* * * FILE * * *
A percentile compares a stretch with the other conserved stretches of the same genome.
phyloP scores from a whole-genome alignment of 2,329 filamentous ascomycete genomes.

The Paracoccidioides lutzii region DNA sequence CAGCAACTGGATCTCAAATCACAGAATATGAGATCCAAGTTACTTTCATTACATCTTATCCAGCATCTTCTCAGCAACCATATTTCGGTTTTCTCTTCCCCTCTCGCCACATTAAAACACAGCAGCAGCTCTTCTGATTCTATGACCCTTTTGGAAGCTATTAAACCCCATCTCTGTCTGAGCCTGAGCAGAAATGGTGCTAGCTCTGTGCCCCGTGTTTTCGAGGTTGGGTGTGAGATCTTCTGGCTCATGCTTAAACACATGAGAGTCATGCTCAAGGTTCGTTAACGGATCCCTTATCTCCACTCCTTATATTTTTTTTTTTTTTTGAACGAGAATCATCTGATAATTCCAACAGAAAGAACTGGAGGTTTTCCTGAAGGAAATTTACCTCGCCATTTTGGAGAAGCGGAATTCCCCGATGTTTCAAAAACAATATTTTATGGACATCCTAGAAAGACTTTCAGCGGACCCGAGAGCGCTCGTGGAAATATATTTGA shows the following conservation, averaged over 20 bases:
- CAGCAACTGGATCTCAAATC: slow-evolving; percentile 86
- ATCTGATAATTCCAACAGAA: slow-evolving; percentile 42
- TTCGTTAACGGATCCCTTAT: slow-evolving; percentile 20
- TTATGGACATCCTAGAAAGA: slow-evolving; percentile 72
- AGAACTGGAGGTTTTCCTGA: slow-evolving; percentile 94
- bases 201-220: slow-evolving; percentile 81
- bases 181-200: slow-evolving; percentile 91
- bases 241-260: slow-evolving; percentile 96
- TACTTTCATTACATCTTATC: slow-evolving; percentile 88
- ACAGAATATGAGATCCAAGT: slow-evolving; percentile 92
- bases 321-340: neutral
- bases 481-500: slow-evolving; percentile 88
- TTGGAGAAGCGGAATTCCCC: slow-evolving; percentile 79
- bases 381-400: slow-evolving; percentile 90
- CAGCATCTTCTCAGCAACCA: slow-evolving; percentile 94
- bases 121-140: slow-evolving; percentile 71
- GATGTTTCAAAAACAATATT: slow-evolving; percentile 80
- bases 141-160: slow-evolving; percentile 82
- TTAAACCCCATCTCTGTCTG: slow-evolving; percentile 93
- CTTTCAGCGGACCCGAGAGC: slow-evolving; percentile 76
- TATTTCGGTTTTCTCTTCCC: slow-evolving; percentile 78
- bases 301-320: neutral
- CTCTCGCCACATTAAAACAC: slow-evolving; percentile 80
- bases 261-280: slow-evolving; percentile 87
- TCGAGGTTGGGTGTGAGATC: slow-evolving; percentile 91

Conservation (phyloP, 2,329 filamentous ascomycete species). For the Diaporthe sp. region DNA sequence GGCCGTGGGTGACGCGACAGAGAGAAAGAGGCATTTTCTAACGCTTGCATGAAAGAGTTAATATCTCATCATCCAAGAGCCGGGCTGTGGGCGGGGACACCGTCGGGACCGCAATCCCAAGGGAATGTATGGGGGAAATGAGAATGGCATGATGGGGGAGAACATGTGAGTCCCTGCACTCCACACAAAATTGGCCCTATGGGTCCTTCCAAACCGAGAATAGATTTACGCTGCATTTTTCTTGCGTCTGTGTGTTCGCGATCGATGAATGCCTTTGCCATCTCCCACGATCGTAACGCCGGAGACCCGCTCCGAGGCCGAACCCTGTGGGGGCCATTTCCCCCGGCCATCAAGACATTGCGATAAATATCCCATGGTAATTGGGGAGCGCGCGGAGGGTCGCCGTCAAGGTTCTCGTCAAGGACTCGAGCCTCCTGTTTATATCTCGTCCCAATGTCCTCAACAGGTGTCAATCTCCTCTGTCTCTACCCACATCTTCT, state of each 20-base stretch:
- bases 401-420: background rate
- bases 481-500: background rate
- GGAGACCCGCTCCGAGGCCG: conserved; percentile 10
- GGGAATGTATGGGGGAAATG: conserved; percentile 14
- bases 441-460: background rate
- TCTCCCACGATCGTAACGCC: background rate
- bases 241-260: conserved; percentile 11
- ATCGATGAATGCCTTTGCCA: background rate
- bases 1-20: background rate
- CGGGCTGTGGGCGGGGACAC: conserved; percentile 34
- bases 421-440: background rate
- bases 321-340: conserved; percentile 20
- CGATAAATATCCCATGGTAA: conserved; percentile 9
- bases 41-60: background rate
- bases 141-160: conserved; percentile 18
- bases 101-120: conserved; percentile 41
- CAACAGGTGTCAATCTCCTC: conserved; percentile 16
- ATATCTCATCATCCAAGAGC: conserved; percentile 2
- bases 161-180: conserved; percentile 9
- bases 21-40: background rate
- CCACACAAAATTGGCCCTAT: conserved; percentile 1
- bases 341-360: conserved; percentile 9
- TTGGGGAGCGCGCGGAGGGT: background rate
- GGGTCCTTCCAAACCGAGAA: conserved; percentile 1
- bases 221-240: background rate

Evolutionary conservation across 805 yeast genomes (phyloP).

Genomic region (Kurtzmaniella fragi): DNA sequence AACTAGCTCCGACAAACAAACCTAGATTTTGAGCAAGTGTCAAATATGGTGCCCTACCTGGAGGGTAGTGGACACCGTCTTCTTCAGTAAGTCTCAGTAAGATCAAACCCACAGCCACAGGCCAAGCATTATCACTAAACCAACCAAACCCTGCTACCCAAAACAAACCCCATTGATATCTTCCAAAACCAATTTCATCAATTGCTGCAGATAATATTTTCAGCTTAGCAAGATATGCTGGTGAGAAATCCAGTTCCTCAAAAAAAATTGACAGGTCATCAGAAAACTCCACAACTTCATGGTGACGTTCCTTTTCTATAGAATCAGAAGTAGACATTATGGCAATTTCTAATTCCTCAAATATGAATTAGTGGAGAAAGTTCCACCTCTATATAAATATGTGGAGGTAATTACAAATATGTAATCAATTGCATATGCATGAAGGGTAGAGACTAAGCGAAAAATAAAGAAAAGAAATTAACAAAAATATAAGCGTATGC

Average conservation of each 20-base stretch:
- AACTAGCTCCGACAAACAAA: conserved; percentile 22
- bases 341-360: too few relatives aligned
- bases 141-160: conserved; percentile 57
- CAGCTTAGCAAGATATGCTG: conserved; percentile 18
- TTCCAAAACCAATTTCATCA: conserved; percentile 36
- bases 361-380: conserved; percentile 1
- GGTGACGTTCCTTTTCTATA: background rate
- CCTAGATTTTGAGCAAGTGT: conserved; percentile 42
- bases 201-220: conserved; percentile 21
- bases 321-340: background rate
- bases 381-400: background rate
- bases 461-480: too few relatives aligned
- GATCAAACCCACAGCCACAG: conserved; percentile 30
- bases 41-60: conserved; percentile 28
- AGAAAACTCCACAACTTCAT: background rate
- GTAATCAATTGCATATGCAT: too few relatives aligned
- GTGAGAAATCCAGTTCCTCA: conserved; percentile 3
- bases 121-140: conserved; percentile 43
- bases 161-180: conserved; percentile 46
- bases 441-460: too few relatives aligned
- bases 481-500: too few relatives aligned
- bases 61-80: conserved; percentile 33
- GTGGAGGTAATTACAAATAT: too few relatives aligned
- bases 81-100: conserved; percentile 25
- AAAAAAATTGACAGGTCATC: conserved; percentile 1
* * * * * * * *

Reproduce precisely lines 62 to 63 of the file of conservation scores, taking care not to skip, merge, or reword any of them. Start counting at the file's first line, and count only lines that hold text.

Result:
- TTCCAAAACCAATTTCATCA: conserved; percentile 36
- bases 361-380: conserved; percentile 1